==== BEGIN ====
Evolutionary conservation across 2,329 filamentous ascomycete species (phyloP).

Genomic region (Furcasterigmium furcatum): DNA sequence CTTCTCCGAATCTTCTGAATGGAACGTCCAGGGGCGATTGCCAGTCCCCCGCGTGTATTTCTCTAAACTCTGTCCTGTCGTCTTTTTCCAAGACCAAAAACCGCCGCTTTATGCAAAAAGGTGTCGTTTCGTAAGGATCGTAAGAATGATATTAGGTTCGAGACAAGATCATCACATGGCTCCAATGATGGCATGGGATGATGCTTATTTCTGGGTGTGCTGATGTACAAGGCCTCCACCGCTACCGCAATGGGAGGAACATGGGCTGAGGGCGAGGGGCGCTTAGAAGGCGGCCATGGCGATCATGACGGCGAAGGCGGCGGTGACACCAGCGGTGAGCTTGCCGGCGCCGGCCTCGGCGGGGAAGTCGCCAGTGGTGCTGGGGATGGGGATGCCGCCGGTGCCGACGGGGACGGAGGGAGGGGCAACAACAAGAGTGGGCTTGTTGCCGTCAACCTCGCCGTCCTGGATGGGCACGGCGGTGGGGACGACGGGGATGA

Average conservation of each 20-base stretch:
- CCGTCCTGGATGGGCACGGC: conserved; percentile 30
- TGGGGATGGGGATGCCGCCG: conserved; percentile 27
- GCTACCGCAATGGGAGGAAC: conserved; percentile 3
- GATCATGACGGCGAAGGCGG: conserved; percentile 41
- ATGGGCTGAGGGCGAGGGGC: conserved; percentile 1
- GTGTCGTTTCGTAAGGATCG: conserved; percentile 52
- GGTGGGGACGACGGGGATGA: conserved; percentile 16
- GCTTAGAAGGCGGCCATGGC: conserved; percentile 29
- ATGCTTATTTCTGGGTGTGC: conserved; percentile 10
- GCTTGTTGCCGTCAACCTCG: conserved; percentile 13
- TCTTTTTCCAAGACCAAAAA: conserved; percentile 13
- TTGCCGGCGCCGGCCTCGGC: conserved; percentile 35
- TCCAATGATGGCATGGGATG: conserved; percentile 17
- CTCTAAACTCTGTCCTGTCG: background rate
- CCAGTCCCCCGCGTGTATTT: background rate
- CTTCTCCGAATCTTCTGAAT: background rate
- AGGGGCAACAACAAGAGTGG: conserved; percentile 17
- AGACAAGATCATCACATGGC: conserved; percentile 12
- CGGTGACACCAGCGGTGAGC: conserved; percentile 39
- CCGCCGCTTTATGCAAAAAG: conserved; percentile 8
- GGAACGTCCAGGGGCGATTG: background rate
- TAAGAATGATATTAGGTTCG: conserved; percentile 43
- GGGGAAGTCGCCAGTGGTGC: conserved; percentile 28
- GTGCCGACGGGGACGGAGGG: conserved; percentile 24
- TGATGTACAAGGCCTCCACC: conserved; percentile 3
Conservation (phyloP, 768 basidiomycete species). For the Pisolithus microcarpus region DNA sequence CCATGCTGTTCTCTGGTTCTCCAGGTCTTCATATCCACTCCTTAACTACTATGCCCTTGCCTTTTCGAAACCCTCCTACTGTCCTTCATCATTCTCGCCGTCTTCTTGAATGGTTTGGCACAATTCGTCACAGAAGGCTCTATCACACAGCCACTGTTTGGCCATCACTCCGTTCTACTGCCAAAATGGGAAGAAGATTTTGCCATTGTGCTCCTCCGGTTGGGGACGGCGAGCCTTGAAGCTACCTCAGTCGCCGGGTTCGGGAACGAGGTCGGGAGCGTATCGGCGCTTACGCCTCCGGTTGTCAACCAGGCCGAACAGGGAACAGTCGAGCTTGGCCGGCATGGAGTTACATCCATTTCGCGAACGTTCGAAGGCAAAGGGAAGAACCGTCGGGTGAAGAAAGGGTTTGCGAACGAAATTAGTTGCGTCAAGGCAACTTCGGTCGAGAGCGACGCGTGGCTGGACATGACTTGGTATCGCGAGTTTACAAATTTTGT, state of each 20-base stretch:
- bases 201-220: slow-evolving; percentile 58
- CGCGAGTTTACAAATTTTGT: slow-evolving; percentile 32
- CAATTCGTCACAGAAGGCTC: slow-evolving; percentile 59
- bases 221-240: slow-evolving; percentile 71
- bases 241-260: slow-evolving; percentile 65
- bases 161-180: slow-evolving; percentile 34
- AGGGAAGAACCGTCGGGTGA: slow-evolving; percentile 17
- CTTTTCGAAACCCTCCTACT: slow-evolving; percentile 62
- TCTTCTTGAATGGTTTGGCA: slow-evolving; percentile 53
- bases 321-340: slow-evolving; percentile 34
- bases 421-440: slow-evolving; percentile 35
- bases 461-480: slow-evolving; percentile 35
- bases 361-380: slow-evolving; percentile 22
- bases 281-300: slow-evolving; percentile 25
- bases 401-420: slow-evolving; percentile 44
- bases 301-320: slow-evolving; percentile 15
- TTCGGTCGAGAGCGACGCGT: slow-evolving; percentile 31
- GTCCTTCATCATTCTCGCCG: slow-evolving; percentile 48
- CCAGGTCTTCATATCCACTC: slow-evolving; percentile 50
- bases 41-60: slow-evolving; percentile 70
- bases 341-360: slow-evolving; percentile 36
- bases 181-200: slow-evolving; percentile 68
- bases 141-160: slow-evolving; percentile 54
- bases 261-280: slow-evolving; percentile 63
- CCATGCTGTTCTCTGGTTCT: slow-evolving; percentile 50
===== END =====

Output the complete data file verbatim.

Evolutionary conservation across 2,329 filamentous ascomycete species (phyloP).

Genomic region (Furcasterigmium furcatum): DNA sequence CTTCTCCGAATCTTCTGAATGGAACGTCCAGGGGCGATTGCCAGTCCCCCGCGTGTATTTCTCTAAACTCTGTCCTGTCGTCTTTTTCCAAGACCAAAAACCGCCGCTTTATGCAAAAAGGTGTCGTTTCGTAAGGATCGTAAGAATGATATTAGGTTCGAGACAAGATCATCACATGGCTCCAATGATGGCATGGGATGATGCTTATTTCTGGGTGTGCTGATGTACAAGGCCTCCACCGCTACCGCAATGGGAGGAACATGGGCTGAGGGCGAGGGGCGCTTAGAAGGCGGCCATGGCGATCATGACGGCGAAGGCGGCGGTGACACCAGCGGTGAGCTTGCCGGCGCCGGCCTCGGCGGGGAAGTCGCCAGTGGTGCTGGGGATGGGGATGCCGCCGGTGCCGACGGGGACGGAGGGAGGGGCAACAACAAGAGTGGGCTTGTTGCCGTCAACCTCGCCGTCCTGGATGGGCACGGCGGTGGGGACGACGGGGATGA

Average conservation of each 20-base stretch:
- CCGTCCTGGATGGGCACGGC: conserved; percentile 30
- TGGGGATGGGGATGCCGCCG: conserved; percentile 27
- GCTACCGCAATGGGAGGAAC: conserved; percentile 3
- GATCATGACGGCGAAGGCGG: conserved; percentile 41
- ATGGGCTGAGGGCGAGGGGC: conserved; percentile 1
- GTGTCGTTTCGTAAGGATCG: conserved; percentile 52
- GGTGGGGACGACGGGGATGA: conserved; percentile 16
- GCTTAGAAGGCGGCCATGGC: conserved; percentile 29
- ATGCTTATTTCTGGGTGTGC: conserved; percentile 10
- GCTTGTTGCCGTCAACCTCG: conserved; percentile 13
- TCTTTTTCCAAGACCAAAAA: conserved; percentile 13
- TTGCCGGCGCCGGCCTCGGC: conserved; percentile 35
- TCCAATGATGGCATGGGATG: conserved; percentile 17
- CTCTAAACTCTGTCCTGTCG: background rate
- CCAGTCCCCCGCGTGTATTT: background rate
- CTTCTCCGAATCTTCTGAAT: background rate
- AGGGGCAACAACAAGAGTGG: conserved; percentile 17
- AGACAAGATCATCACATGGC: conserved; percentile 12
- CGGTGACACCAGCGGTGAGC: conserved; percentile 39
- CCGCCGCTTTATGCAAAAAG: conserved; percentile 8
- GGAACGTCCAGGGGCGATTG: background rate
- TAAGAATGATATTAGGTTCG: conserved; percentile 43
- GGGGAAGTCGCCAGTGGTGC: conserved; percentile 28
- GTGCCGACGGGGACGGAGGG: conserved; percentile 24
- TGATGTACAAGGCCTCCACC: conserved; percentile 3
Conservation (phyloP, 768 basidiomycete species). For the Pisolithus microcarpus region DNA sequence CCATGCTGTTCTCTGGTTCTCCAGGTCTTCATATCCACTCCTTAACTACTATGCCCTTGCCTTTTCGAAACCCTCCTACTGTCCTTCATCATTCTCGCCGTCTTCTTGAATGGTTTGGCACAATTCGTCACAGAAGGCTCTATCACACAGCCACTGTTTGGCCATCACTCCGTTCTACTGCCAAAATGGGAAGAAGATTTTGCCATTGTGCTCCTCCGGTTGGGGACGGCGAGCCTTGAAGCTACCTCAGTCGCCGGGTTCGGGAACGAGGTCGGGAGCGTATCGGCGCTTACGCCTCCGGTTGTCAACCAGGCCGAACAGGGAACAGTCGAGCTTGGCCGGCATGGAGTTACATCCATTTCGCGAACGTTCGAAGGCAAAGGGAAGAACCGTCGGGTGAAGAAAGGGTTTGCGAACGAAATTAGTTGCGTCAAGGCAACTTCGGTCGAGAGCGACGCGTGGCTGGACATGACTTGGTATCGCGAGTTTACAAATTTTGT, state of each 20-base stretch:
- bases 201-220: slow-evolving; percentile 58
- CGCGAGTTTACAAATTTTGT: slow-evolving; percentile 32
- CAATTCGTCACAGAAGGCTC: slow-evolving; percentile 59
- bases 221-240: slow-evolving; percentile 71
- bases 241-260: slow-evolving; percentile 65
- bases 161-180: slow-evolving; percentile 34
- AGGGAAGAACCGTCGGGTGA: slow-evolving; percentile 17
- CTTTTCGAAACCCTCCTACT: slow-evolving; percentile 62
- TCTTCTTGAATGGTTTGGCA: slow-evolving; percentile 53
- bases 321-340: slow-evolving; percentile 34
- bases 421-440: slow-evolving; percentile 35
- bases 461-480: slow-evolving; percentile 35
- bases 361-380: slow-evolving; percentile 22
- bases 281-300: slow-evolving; percentile 25
- bases 401-420: slow-evolving; percentile 44
- bases 301-320: slow-evolving; percentile 15
- TTCGGTCGAGAGCGACGCGT: slow-evolving; percentile 31
- GTCCTTCATCATTCTCGCCG: slow-evolving; percentile 48
- CCAGGTCTTCATATCCACTC: slow-evolving; percentile 50
- bases 41-60: slow-evolving; percentile 70
- bases 341-360: slow-evolving; percentile 36
- bases 181-200: slow-evolving; percentile 68
- bases 141-160: slow-evolving; percentile 54
- bases 261-280: slow-evolving; percentile 63
- CCATGCTGTTCTCTGGTTCT: slow-evolving; percentile 50